Cancer cells in the blood can now be isolated and studied in culture, opening up the possibility of personalizing treatment strategies.
Tumours shed small amounts of cancer cells into the bloodstream, but it has been difficult to isolate and grow these cells. Shyamala Maheswaran and Daniel Haber of Massachusetts General Hospital in Boston and their colleagues developed an improved microfluidic system that filters out normal blood cells, leaving tumour cells unharmed.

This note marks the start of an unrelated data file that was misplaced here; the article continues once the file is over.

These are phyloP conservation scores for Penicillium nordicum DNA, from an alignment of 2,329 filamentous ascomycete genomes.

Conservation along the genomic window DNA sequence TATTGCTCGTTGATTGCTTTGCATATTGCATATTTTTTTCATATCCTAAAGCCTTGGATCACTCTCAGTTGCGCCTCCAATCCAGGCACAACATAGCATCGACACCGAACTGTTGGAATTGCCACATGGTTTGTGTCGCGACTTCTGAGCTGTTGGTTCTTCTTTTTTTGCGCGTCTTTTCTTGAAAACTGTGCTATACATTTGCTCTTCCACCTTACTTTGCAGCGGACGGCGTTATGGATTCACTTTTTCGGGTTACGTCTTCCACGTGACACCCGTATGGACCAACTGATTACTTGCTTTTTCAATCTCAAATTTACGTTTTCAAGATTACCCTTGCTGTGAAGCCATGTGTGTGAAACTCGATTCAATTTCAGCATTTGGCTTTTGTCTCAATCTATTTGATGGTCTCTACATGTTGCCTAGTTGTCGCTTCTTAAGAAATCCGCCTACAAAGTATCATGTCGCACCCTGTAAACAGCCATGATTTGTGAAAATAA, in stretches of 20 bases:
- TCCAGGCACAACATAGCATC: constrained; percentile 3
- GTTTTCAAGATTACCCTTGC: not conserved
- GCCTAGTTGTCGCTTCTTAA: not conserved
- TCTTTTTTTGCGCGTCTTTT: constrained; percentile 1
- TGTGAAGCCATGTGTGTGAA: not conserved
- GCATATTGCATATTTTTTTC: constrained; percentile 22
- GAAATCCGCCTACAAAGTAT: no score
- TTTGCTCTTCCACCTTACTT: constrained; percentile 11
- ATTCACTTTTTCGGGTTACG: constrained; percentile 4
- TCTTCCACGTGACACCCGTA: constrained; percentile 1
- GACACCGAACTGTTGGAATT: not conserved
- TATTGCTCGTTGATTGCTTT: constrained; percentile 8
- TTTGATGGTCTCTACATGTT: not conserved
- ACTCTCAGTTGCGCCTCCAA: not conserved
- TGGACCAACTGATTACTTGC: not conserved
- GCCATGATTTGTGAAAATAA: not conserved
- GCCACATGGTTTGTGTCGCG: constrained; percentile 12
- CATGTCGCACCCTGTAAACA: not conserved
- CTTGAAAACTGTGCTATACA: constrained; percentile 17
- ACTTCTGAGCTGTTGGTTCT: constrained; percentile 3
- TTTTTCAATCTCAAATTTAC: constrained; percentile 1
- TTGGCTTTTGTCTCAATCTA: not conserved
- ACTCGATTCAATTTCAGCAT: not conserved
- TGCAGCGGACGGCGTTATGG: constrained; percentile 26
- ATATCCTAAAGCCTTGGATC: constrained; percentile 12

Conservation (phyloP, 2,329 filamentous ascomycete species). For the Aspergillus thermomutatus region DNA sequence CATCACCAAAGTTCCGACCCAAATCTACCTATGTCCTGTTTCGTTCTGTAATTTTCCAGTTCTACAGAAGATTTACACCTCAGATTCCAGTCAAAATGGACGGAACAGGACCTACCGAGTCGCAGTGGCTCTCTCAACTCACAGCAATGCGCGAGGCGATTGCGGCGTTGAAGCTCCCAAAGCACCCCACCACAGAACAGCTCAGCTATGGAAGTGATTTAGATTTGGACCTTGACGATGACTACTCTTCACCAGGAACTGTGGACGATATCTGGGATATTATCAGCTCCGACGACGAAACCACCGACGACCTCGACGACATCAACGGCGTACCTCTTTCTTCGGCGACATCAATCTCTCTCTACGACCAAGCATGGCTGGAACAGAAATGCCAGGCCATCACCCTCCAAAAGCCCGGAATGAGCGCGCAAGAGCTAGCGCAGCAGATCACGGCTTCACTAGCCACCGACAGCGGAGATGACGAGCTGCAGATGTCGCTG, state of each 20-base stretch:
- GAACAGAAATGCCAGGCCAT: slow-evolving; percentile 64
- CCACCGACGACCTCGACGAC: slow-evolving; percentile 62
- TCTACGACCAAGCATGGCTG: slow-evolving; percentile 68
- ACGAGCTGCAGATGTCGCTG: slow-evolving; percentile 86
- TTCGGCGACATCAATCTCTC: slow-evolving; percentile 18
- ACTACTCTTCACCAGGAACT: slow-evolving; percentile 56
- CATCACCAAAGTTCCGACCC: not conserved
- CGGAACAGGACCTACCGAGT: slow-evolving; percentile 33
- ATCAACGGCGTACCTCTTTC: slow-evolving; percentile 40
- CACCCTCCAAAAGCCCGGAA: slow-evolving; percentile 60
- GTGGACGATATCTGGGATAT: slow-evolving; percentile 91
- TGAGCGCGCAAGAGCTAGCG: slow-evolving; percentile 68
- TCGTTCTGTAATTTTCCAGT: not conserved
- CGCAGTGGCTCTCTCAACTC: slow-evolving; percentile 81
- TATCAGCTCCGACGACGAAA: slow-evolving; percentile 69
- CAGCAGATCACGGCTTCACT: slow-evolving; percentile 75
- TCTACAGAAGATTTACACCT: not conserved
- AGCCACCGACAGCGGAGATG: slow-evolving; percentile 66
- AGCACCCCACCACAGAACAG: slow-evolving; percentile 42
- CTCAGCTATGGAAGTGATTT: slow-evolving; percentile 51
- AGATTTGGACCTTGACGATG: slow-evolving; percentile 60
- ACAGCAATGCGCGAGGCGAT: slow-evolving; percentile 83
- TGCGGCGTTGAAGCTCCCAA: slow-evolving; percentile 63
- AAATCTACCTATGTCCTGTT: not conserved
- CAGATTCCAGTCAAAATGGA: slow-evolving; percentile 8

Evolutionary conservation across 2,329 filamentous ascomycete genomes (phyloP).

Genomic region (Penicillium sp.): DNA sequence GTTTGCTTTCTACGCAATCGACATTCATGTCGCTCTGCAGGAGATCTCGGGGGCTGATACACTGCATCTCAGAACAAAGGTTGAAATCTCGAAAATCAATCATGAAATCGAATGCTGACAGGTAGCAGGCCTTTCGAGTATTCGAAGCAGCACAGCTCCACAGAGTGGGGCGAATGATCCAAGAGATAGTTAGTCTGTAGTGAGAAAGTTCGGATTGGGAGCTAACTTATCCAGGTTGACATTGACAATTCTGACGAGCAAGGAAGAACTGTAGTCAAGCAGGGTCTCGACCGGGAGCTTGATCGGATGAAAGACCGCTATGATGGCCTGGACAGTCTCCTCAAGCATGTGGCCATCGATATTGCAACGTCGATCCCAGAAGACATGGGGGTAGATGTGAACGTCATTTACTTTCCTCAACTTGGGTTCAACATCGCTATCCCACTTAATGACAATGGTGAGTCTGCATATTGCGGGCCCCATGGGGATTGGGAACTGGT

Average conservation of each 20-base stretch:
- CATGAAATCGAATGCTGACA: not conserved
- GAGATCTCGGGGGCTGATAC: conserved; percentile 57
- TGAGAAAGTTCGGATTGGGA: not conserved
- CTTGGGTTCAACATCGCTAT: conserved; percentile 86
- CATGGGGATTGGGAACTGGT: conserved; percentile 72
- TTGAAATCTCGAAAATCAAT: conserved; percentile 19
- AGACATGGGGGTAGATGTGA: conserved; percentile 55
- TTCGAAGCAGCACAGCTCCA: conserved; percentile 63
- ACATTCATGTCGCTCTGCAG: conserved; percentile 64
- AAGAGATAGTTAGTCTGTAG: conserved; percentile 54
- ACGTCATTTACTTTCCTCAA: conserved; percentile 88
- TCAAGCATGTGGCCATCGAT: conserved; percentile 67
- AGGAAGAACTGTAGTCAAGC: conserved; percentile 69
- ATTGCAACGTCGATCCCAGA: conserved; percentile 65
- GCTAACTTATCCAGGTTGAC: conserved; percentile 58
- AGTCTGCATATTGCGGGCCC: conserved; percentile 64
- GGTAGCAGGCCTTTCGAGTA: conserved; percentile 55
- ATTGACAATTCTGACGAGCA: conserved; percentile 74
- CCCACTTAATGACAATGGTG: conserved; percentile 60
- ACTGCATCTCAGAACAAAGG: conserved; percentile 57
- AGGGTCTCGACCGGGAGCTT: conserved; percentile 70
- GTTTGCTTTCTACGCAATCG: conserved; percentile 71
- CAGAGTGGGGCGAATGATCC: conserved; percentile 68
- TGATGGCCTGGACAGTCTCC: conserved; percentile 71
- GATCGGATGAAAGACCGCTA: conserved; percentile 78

The team used the device to harvest circulating tumour cells from the blood of patients with advanced breast cancer. These were then grown in culture (pictured) and sequenced to reveal key mutations in certain cancer genes. The researchers also tested the cells' sensitivity to various drugs.
With further improvements, the technique could one day be used to guide therapy, the authors say.